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Astral Social Club, "Neon Pibroch"

Neal Campbell continues his strong run of releases as Astral Social Club. This album should satisfy fans of his impressive back catalogue, but the music here is good enough to deserve separate treatment and should not be caged in by references to the past.


"Tripel Foment" begins similarly to Campbell's other experiments in ambient beatscapes. A bassy, four-on-the-floor techno pluse pushes the track along pleasantly. But the track becomes compelling when he ditches that rhythm and lets his sounds fly untethered. The song keeps its momentum as scraps of sound detritrus float over the mix like luminous insects. At 12 minutes, the pitch bends up sharply as the song hits its crescendo. A looped guitar riff breaks in while a tremeloed static whirls in the foreground, carrying the beat for a few more minutes till a sudden and jolting rest ends the song.

The rest of the album lacks the percussive backbone which holds up "Tripel Foment," but they hold their own unhurried vitality. The title track meanders for more half its length before finding critical mass. Reversed chime swells and subdued guitar picking float lazily into a thicket of resonate beeps and flanged bellowing. The signal processing fights against this dense buildup, diluting the racket until it becomes a limp mass, percolating into gradual silence. "Big Spree" has the same meditative pacing, being built around a cloudy snyth drone peppered with icy, ringing tones that build into a snow storm of radiant sound particulate.

As detailed as each composition on this record is, they are certainly not fast paced. No song here is under 12 minutes, but Campbell is not the kind of musician that mistakes subtlety for monotony. Stale sounds are gently taken away from the mix or processed into something entirely different. The basic components are very simple: a three note guitar figure; pieces of static; some bells and chimes. Isolated from the whole they would sound thin and artificial, but within the tightly wound arrangements of this album they take on a cosmic immensity.




Review of the Day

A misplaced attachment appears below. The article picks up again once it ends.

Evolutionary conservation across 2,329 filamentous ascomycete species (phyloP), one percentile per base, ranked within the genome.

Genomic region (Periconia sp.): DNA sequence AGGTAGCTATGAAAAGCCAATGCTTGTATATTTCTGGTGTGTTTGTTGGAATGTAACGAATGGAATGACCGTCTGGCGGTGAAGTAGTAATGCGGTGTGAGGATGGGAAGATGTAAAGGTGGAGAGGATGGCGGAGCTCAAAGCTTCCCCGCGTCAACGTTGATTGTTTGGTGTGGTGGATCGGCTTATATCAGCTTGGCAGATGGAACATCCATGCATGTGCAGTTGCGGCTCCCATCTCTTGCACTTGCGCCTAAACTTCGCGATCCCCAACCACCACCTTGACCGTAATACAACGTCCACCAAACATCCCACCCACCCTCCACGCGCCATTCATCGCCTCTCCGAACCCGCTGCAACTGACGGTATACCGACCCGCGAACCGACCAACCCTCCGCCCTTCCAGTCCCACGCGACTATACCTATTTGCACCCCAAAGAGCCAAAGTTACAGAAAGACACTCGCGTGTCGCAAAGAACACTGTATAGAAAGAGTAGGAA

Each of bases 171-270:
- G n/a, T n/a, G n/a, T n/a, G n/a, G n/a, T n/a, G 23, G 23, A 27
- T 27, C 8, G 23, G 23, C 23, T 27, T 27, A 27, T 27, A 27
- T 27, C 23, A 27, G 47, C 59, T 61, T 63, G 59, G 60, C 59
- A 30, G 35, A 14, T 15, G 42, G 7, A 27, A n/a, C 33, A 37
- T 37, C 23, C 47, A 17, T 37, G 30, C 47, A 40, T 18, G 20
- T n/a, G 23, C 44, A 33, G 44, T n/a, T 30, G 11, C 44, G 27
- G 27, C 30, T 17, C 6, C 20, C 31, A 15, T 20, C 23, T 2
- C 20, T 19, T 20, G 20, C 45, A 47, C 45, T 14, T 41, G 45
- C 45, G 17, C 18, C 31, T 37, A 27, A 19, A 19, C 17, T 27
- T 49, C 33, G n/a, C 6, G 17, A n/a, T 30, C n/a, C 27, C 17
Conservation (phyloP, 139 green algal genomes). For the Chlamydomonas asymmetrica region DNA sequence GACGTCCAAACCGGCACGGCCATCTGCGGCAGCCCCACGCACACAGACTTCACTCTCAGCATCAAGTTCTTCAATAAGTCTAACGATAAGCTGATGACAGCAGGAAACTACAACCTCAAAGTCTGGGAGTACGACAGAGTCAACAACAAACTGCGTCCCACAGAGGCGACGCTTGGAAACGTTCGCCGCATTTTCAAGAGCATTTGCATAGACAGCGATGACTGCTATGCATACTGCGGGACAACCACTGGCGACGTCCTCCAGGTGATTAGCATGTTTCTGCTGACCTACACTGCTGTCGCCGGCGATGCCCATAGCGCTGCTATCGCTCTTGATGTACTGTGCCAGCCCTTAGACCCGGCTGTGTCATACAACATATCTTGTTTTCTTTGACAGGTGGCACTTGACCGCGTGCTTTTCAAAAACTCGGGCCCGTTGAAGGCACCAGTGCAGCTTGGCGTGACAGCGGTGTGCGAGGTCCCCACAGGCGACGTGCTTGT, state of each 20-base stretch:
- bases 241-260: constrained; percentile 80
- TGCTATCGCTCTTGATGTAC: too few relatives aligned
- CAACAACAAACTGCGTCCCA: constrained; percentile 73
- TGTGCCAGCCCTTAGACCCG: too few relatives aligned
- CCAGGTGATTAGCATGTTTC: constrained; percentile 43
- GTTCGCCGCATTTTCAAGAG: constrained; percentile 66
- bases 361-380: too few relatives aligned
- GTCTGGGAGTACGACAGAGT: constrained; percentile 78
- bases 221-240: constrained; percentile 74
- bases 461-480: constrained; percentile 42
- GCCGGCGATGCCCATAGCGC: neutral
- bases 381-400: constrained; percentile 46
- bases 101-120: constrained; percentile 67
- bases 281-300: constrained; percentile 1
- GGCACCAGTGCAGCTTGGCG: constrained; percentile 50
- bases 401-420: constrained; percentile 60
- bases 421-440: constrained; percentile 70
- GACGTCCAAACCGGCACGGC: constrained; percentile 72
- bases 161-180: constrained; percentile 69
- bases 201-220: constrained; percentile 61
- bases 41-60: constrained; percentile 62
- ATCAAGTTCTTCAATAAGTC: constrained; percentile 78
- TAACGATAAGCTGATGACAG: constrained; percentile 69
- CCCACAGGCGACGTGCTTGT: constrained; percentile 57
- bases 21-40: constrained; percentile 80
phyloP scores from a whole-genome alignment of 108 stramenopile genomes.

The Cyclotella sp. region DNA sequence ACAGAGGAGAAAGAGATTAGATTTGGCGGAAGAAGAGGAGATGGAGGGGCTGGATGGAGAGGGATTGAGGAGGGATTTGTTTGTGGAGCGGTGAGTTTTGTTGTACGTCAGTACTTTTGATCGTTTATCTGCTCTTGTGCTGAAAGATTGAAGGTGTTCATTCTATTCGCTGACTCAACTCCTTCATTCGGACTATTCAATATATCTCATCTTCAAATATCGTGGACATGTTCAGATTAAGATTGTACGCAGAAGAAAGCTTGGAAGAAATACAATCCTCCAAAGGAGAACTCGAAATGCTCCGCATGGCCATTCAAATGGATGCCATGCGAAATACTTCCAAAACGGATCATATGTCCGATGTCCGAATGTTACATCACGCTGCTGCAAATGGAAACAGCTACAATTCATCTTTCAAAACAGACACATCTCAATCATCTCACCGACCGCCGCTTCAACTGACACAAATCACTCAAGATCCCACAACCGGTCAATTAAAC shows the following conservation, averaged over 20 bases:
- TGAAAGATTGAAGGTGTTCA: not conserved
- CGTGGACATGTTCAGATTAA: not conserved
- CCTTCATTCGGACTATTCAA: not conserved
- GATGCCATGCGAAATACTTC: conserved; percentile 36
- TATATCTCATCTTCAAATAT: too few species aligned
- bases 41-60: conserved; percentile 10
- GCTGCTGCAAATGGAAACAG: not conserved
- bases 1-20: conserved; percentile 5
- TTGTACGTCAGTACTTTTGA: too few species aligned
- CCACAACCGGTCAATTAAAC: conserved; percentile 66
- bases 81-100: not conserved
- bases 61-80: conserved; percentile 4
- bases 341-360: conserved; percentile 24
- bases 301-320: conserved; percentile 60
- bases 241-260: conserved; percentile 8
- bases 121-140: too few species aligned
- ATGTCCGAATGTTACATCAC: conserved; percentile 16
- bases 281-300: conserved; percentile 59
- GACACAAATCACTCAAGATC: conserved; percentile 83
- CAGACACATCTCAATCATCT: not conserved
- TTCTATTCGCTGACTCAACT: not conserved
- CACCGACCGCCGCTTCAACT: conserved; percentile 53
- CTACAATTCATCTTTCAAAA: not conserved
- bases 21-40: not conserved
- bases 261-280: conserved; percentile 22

Four deviant love songs make up the latest EP by COH (Ivan Pavlov) with collaborators Peter Christopherson and John Balance of Coil, Steve Thrower of Cyclobe, Frankie Gothard and Louise Weasel. The disc comes lovingly packaged in a clear slip case with amusing cardstock inserts, color illustrated and Spanish captioned, for each song. As with some of the previous EP "Vox Tinnitus", "Uncut" pairs the guests' vocals with Pavlov's precisely programmed, laptop generated chaos. "My Angel [Director's Cut]" and "Fffetish" are reinterpretations of mid '80s pop tunes, Soft Cell's "Meet Murder My Angel" and Vicious Pink's "Fetish", respectively. On "Angel" Christopherson's (and possibly Gothard's) vocalized hums, sighs, moans, movements, watery slaps and thumps could be construed as sexual overtures more overt than anything suggested in the few lines of softly spoken/sung lyrics. "Fffetish" is as danceable as the original with driving electronic pops and hi-hat as Gothard vehemently insists "when you're near me my whole body aches" and "you are my fetish!" Thrower's "Prayer For Russell" (Moore, a gay porn actor) is more restrained and tone/drone based. His effected voice recites a barely decipherable, possibly double entendre series of lines such as "come into the waves of time" and "come beneath the waves of time". But it's Balance, unsurprisingly, who delivers the most vibrant and vigorous vocal of all. In "Health & Deficiency: Love's Septic Domain" he passionately decries the humiliation and horrors of "dirty hospitals" and daily medical methodologies: "I take 27 pills before 9 a.m. in the morning / another 35 by 9 in the evening / I have 3 intravenous injections a day / one in the thigh, two in the eye". Meanwhile, Weasel deadpans spoken lines here and there, perhaps summing it all up best with "I'm confused between sexual, murder, magick and medical ... is the difference metric or imperial? septic? fertile? furtive? or sterile?" The song reminds me of the themes explored in Coil's rendition of "Tainted Love" and the soundtrack to Derek Jarman's "Blue" and proves to be the most powerful of these cuatro canciones. Out next for COH will be a collaboration with visual artist D42 entitled "Netmùrk" for Source Research Recordings.



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